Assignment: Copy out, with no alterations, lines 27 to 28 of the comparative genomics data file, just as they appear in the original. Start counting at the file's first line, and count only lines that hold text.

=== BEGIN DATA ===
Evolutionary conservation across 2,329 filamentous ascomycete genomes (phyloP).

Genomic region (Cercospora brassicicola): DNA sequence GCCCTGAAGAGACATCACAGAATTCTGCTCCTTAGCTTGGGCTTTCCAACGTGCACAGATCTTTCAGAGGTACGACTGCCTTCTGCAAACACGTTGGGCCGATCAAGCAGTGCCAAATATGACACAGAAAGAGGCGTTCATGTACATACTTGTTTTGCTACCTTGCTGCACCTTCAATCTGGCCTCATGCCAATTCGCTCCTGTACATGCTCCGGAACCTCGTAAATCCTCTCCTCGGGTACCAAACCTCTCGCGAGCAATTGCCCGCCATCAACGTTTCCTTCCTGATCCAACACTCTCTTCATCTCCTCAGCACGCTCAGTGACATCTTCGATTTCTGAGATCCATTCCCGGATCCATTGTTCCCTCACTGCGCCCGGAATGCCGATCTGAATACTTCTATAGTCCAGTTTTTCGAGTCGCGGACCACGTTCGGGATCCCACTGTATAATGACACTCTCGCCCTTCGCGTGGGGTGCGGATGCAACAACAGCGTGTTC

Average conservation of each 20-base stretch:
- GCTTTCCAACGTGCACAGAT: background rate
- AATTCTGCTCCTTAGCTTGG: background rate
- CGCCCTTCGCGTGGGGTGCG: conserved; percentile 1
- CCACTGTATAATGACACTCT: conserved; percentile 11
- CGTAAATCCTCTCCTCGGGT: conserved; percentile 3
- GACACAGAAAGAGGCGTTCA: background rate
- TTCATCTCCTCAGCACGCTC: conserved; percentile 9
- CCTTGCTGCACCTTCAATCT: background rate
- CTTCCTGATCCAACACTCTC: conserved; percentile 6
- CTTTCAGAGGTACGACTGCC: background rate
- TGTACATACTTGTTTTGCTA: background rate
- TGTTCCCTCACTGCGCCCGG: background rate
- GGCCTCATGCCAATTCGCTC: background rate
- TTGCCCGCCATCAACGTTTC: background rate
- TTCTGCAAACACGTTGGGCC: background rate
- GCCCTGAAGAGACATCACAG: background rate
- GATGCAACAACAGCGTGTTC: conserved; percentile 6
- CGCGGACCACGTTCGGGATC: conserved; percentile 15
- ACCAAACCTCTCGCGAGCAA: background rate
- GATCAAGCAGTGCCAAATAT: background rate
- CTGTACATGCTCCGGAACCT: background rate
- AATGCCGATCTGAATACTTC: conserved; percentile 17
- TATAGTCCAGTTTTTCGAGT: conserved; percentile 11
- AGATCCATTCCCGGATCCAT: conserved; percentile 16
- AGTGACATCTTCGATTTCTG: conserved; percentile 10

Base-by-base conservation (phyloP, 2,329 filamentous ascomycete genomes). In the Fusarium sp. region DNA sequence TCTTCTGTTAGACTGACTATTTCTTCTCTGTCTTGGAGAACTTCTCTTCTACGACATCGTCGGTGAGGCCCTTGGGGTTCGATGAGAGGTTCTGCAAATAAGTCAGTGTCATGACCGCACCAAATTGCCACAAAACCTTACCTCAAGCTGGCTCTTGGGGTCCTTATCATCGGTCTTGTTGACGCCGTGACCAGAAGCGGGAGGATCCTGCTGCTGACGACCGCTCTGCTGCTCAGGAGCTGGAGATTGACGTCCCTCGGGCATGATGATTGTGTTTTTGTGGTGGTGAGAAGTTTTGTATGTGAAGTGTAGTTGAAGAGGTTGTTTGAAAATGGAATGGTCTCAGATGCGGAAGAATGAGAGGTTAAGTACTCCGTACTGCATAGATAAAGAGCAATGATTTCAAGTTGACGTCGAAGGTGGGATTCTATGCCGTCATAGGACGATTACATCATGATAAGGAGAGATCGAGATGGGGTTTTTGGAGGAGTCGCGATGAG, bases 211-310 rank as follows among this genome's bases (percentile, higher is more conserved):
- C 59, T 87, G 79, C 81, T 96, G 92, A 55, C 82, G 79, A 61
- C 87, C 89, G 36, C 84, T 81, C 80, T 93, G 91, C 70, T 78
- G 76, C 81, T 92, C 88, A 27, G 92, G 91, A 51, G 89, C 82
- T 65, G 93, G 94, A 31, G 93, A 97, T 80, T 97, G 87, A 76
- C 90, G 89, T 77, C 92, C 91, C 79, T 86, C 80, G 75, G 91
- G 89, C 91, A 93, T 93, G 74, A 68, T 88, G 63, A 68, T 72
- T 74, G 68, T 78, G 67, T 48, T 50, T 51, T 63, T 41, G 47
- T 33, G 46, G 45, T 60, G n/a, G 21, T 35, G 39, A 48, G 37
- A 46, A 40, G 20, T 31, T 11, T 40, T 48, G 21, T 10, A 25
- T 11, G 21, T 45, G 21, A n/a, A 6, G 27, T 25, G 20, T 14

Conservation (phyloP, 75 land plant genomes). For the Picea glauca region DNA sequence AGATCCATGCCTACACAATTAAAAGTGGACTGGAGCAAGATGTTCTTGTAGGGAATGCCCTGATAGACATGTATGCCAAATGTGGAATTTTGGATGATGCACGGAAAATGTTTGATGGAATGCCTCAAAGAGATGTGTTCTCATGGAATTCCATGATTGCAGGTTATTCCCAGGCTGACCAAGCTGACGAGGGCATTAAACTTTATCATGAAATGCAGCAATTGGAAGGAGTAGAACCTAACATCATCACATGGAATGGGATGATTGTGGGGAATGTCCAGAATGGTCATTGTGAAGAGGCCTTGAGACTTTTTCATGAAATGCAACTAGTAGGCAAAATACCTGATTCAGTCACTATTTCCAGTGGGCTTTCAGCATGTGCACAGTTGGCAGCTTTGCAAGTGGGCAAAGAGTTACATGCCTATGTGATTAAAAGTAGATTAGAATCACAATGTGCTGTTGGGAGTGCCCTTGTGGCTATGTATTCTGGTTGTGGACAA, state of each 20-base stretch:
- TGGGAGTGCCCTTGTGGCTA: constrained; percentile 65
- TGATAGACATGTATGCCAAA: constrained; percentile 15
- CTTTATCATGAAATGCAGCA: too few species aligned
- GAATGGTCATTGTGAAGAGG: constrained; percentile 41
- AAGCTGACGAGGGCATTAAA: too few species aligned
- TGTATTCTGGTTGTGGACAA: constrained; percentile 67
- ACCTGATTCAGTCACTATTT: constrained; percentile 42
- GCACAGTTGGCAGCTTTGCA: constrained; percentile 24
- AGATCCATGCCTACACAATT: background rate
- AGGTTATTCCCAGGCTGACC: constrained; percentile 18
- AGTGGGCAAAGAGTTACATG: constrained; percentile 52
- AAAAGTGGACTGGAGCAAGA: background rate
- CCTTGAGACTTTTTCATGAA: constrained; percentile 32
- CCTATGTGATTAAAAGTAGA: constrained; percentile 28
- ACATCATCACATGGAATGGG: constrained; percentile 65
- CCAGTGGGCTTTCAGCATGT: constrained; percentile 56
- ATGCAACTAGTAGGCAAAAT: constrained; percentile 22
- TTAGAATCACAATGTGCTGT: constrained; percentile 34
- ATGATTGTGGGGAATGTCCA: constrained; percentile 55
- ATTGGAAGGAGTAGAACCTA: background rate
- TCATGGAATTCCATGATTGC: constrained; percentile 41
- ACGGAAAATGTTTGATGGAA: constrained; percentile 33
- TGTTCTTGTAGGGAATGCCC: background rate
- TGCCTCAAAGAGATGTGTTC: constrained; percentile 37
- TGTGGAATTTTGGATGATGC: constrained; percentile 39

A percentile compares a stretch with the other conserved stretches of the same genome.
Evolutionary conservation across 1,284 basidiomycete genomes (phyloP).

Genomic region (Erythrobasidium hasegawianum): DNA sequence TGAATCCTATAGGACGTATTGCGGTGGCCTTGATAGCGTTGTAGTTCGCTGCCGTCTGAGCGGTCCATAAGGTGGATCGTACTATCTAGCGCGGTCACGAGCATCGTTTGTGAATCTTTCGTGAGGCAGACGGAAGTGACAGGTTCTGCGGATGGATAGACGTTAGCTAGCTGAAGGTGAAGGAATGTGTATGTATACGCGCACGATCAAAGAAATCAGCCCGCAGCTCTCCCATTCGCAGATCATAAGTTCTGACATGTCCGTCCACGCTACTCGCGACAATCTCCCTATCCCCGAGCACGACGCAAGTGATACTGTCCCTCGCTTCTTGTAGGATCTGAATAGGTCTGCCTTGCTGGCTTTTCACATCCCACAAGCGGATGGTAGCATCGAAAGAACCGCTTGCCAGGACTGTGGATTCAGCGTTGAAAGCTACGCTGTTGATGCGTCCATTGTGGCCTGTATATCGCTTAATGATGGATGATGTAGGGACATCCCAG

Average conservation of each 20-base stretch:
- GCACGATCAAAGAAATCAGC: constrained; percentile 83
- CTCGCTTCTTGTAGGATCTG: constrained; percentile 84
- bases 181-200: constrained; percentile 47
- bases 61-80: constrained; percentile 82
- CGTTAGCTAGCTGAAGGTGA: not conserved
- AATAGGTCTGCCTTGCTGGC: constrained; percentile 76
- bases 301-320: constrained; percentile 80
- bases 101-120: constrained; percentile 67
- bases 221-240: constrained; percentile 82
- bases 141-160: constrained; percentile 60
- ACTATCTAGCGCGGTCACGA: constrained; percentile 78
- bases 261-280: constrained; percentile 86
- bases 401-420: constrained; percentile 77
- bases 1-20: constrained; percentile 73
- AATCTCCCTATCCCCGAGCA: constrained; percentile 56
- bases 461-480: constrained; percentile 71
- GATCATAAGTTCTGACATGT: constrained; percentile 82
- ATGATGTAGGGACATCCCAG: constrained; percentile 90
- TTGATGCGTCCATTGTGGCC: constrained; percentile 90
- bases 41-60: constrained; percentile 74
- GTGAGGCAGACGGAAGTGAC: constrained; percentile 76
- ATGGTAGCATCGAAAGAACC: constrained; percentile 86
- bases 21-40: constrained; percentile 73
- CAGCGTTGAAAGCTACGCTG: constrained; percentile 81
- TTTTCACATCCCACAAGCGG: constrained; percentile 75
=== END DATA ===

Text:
- AGATCCATTCCCGGATCCAT: conserved; percentile 16
- AGTGACATCTTCGATTTCTG: conserved; percentile 10